enviousness


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en·vi·ous

 (ĕn′vē-əs)
adj.
Feeling, expressing, or characterized by envy: "At times he regarded the wounded soldiers in an envious way.... He wished that he, too, had a wound, a red badge of courage" (Stephen Crane). See Usage Note at jealous.

en′vi·ous·ly adv.
en′vi·ous·ness n.
ThesaurusAntonymsRelated WordsSynonymsLegend:
Noun1.enviousness - a feeling of grudging admiration and desire to have something that is possessed by anotherenviousness - a feeling of grudging admiration and desire to have something that is possessed by another
bitterness, rancor, rancour, resentment, gall - a feeling of deep and bitter anger and ill-will
covetousness - an envious eagerness to possess something
green-eyed monster, jealousy - a feeling of jealous envy (especially of a rival)
penis envy - (psychoanalysis) a female's presumed envy of the male's penis; said to explain femininity

enviousness

noun
Resentful or painful desire for another's advantages:
Translations
References in classic literature ?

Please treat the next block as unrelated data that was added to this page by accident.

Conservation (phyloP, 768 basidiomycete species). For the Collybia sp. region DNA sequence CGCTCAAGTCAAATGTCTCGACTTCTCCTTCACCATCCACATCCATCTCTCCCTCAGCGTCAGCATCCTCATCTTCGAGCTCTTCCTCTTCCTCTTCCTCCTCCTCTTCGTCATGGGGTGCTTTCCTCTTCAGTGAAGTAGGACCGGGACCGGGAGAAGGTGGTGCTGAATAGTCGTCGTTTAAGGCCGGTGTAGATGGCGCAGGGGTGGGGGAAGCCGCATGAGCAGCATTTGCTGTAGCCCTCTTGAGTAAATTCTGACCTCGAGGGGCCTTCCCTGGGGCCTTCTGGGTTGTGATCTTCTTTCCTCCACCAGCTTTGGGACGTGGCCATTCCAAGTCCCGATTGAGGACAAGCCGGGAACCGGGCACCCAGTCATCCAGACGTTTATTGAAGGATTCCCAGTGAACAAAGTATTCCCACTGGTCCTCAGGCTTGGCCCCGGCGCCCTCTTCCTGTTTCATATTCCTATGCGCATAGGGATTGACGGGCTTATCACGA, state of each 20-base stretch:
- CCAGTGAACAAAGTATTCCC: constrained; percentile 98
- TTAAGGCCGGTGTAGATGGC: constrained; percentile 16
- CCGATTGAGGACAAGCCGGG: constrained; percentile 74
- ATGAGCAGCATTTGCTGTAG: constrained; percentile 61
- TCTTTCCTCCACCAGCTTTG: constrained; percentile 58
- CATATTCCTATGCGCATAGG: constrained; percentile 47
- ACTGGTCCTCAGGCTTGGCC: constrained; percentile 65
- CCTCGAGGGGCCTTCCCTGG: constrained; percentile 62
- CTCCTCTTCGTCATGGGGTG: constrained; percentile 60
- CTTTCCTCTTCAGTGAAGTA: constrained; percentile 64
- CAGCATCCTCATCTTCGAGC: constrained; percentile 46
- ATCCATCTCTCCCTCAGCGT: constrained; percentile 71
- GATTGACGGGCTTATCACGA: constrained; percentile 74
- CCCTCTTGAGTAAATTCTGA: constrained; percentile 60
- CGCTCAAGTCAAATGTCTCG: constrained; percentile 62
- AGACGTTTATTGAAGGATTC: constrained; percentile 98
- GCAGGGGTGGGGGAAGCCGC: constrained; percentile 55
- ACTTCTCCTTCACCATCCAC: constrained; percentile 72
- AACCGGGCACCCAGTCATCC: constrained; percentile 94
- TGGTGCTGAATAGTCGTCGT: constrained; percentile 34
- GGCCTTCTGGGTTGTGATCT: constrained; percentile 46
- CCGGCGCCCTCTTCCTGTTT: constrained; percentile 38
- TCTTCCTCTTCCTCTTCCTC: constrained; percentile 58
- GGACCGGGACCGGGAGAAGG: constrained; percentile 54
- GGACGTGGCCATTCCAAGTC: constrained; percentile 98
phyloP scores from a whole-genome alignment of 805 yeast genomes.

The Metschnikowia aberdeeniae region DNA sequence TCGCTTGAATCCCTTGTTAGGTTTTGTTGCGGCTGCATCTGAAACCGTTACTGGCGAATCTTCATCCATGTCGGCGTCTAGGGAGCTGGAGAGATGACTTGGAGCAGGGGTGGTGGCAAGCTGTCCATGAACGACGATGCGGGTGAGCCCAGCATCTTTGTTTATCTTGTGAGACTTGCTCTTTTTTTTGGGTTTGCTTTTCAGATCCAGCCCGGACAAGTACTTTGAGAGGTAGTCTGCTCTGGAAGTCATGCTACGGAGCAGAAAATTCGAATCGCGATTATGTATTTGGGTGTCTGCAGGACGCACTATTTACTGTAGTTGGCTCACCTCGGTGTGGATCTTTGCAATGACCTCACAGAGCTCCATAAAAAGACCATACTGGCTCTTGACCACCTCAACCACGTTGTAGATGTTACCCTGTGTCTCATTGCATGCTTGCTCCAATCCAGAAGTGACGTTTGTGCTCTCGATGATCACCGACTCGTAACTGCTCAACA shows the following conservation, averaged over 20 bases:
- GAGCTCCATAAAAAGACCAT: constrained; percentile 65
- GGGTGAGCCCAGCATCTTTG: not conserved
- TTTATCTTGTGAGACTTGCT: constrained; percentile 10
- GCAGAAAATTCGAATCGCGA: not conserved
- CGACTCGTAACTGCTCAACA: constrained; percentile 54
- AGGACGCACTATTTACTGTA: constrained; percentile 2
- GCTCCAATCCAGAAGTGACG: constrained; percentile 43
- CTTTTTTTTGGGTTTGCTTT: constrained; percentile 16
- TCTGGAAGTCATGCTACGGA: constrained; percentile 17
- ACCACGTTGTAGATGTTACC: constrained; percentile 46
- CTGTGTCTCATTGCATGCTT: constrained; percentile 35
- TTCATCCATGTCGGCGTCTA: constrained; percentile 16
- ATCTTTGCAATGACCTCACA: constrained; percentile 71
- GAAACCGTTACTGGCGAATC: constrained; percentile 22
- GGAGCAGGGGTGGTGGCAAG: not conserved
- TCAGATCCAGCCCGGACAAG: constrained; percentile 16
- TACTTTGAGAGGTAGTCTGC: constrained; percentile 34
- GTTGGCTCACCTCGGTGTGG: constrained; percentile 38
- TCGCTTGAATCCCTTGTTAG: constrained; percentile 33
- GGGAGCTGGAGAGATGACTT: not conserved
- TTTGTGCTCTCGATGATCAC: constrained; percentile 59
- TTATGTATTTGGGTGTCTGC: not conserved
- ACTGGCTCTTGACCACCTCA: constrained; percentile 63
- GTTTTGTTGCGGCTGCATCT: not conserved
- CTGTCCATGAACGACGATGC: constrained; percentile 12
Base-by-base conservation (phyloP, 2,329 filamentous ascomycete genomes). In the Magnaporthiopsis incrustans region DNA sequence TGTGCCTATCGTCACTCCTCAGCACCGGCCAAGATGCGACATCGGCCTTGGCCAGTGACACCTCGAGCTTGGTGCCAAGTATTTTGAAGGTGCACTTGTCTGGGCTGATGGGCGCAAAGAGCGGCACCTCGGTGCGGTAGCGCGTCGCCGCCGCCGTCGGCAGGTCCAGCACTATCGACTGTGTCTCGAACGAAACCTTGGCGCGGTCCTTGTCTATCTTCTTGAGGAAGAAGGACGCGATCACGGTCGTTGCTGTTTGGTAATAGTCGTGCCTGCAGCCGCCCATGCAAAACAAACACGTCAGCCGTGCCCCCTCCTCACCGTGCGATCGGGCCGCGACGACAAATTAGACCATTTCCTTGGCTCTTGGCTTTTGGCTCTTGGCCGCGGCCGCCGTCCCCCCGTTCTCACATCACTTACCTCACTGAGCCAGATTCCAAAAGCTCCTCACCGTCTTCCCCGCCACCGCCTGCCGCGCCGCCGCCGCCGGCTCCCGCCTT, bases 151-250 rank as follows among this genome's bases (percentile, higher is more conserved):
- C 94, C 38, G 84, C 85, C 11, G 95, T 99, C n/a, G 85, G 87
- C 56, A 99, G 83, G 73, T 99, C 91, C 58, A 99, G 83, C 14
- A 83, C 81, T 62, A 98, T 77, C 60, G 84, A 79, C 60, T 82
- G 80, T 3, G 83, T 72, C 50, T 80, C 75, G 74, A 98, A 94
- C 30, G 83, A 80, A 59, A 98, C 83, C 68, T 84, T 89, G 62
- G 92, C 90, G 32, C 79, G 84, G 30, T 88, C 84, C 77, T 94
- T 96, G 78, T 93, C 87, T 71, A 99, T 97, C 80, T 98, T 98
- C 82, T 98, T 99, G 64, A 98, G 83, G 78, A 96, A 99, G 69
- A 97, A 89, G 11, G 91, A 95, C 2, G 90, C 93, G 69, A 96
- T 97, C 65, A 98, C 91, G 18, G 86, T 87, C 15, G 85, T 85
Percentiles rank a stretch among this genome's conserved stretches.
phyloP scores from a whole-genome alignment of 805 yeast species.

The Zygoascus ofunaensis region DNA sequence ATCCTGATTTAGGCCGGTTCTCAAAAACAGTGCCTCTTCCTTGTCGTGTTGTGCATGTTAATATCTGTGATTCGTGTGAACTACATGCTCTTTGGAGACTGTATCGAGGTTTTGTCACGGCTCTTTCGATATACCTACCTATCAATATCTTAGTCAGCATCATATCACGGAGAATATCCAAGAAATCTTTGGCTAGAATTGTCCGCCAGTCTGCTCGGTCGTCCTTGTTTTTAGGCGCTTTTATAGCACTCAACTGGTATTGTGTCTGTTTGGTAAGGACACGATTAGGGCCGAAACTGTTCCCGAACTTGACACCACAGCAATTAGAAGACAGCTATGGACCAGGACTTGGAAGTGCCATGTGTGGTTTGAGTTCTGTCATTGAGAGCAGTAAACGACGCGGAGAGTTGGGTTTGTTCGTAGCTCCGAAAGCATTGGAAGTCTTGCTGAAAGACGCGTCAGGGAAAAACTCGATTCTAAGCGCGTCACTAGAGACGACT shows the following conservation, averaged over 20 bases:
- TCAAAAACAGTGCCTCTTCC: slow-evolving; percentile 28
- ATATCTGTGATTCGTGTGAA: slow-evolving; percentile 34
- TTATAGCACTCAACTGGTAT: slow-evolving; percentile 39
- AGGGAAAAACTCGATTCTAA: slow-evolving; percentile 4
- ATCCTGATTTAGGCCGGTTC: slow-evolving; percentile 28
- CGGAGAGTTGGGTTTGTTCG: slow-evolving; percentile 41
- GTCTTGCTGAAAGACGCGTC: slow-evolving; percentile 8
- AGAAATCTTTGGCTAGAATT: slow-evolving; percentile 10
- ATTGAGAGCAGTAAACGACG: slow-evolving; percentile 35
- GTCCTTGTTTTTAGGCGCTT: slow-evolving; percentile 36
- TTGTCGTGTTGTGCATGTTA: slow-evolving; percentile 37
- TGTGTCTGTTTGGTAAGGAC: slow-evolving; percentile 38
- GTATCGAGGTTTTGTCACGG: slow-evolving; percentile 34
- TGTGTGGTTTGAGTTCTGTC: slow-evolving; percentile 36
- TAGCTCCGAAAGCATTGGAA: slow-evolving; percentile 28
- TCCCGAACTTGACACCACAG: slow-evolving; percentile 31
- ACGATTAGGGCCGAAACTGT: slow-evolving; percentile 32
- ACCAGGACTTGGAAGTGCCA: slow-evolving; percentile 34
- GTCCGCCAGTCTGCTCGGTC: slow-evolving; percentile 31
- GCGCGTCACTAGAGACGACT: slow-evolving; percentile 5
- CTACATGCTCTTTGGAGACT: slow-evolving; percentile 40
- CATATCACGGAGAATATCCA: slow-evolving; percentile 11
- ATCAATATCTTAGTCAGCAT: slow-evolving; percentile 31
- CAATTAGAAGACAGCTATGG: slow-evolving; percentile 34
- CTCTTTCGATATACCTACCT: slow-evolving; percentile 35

They had to be protected; and their horses, carriages, houses, servants had to be protected; and the source of their wealth had to be protected in the heart of the city and the heart of the country; the whole social order favourable to their hygienic idleness had to be protected against the shallow enviousness of unhygienic labour.
It's nothing but enviousness," he said in a low ered tone, which had a stimulating effect upon my wearied hearing.
And was it not something like enviousness which gripped his heart, as if of a privilege denied to him alone of all the men that had ever passed through this world?
The down side would be the mix of feelings between inspiration and enviousness.
These egoism, selfishness, are the bedrock of a conspiracy, and university system enviousness.
Here, Dickson returns to Girard's work to set up a contrast with Jonson, who aims at a more positive reading of emulation's self-improving aspects over destructive enviousness.